NEW YORK (Reuters) — The stock of Young Broadcasting Inc. tumbled more than 18% Wednesday on a Wall Street analyst’s report that projected lagging advertising revenues at its Los Angeles TV station, KCAL..
In heavy trading, Young’s stock lost $5 to close at $22.25 on Nasdaq.
Merrill Lynch analyst Jessica Reif said in a research report that national advertising at Young’s KCAL-TV is expected to be weak throughout the first half of this year.
The projection was based on a change in the firm used by KCAL to sell national advertising at the independent station, as well as the lack of political advertising during the first six months of the year.
“The change in rep firms coincided with general weakness in national television advertising, especially in the Los Angeles marketplace,” Reif wrote.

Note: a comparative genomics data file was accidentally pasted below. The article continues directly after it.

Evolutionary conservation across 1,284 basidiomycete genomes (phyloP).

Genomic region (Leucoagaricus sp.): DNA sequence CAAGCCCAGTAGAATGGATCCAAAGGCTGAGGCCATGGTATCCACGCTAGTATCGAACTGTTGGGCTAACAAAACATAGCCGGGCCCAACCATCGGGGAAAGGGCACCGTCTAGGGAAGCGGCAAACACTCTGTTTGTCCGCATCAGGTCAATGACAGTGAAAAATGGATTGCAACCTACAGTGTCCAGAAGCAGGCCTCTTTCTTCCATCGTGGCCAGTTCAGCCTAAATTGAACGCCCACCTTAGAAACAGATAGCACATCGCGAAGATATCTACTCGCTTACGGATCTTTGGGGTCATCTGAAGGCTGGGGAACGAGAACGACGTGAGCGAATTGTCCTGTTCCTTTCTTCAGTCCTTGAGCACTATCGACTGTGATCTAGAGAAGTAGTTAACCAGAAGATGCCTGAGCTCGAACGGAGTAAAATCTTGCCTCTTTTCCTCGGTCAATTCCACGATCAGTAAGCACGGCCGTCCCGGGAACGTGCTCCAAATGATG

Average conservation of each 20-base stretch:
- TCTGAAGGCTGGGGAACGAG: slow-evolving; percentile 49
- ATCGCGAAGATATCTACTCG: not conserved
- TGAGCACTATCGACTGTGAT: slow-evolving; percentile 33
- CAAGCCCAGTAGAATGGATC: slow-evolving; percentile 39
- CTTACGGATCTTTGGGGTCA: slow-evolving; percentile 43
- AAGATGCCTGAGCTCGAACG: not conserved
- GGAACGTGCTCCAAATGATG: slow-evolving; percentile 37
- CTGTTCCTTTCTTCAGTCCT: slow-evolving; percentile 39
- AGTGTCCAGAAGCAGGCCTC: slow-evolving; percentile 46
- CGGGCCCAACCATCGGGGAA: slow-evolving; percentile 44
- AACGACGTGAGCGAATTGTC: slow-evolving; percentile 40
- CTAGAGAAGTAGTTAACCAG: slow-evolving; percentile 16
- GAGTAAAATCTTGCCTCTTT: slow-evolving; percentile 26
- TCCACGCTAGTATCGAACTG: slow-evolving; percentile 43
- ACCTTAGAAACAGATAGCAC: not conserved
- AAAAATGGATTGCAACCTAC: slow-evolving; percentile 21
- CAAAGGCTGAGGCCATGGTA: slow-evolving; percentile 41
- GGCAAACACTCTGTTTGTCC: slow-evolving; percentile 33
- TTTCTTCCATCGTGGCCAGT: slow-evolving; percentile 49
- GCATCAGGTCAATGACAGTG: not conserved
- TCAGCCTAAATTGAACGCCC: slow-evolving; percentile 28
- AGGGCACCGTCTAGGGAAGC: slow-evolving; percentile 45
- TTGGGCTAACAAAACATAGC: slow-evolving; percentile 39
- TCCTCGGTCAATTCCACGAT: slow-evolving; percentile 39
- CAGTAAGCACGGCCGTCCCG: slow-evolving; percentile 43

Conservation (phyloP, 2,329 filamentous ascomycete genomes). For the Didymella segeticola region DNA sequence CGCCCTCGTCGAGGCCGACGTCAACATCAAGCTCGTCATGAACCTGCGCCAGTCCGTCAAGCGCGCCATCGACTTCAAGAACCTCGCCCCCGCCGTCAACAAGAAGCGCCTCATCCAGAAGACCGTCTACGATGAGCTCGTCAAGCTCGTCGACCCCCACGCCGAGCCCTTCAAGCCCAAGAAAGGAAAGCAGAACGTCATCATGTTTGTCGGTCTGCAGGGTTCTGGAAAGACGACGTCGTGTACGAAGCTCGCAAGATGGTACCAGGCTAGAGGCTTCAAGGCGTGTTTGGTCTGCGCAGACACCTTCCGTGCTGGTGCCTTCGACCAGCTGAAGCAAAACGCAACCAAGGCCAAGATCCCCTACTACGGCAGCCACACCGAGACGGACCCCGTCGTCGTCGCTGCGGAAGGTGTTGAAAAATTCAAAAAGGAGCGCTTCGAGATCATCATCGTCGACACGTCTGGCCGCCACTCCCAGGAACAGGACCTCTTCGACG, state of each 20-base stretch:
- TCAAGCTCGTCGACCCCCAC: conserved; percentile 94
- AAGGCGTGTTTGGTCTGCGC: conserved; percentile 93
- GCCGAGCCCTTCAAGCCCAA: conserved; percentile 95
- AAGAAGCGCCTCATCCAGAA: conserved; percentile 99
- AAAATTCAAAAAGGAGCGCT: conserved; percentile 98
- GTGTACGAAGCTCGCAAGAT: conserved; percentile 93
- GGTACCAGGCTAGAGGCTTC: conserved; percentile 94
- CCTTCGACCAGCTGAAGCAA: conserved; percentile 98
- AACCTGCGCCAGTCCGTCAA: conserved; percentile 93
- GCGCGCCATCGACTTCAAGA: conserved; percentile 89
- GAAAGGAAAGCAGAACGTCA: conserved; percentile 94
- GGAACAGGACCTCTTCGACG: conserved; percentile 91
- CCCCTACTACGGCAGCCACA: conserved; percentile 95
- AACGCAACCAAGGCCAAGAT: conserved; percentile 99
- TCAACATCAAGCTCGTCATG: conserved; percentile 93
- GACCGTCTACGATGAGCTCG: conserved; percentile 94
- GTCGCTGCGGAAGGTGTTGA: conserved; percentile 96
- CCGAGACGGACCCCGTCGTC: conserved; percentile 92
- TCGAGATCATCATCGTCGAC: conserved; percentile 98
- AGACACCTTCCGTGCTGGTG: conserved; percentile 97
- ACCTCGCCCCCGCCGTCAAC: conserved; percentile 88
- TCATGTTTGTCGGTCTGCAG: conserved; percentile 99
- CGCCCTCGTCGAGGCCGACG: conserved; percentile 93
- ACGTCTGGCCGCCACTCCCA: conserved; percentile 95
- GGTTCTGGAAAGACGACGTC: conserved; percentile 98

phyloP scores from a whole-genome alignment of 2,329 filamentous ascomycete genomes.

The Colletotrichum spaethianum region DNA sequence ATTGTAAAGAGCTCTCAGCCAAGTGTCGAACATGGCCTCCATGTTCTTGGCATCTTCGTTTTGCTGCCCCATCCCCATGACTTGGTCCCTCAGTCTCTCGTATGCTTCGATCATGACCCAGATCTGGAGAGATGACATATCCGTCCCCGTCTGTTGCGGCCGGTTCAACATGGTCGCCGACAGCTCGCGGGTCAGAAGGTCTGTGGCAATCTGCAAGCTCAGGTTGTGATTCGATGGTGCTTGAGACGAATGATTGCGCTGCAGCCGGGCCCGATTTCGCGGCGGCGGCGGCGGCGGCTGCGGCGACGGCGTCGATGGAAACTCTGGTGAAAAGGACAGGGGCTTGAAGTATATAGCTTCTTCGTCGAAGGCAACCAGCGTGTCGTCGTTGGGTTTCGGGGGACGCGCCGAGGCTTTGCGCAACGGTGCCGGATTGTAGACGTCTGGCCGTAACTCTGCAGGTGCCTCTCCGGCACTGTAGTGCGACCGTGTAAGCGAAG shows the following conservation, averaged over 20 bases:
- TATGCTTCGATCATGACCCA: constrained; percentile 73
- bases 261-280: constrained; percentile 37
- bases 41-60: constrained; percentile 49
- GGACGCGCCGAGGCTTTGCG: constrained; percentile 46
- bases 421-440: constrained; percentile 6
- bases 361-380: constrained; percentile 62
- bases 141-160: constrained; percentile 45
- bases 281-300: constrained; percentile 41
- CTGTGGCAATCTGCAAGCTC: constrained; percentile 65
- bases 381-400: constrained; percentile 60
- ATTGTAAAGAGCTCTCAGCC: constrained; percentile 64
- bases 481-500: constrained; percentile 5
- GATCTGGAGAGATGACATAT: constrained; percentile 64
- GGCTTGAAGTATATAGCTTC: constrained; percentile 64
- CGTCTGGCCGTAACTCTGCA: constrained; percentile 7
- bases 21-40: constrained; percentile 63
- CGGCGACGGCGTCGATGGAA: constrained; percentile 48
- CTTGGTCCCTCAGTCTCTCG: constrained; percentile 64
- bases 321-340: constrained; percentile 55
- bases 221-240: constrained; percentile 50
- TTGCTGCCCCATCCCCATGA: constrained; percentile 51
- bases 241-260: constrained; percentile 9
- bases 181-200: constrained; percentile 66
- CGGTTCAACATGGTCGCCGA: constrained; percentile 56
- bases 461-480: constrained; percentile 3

Nowhere to go
In addition, she said the company has already cut costs at KCAL, leaving it little room to maneuver.
A spokesman for Young did not return a call seeking comment.
Young, which owns 12 TV stations, acquired KCAL last year from the Walt Disney Co. It has cut its work force to 235 employees from 354 and trimmed promotional spending at the station.
Reif said it was expected that the strength of KCAL would offset any drop in Young’s third- and fourth-quarter advertising revenues in comparison with 1996, when stations attracted considerable political advertising.
In addition, she said flagging network ratings at Disney’s ABC-TV, “continue to have an adverse impact on sales, particularly national spot sales,” because several of Young’s stations are ABC affiliates.
In 1996, Young brought in about $11 million in net revenues from political advertising, with the bulk of it in the fourth quarter.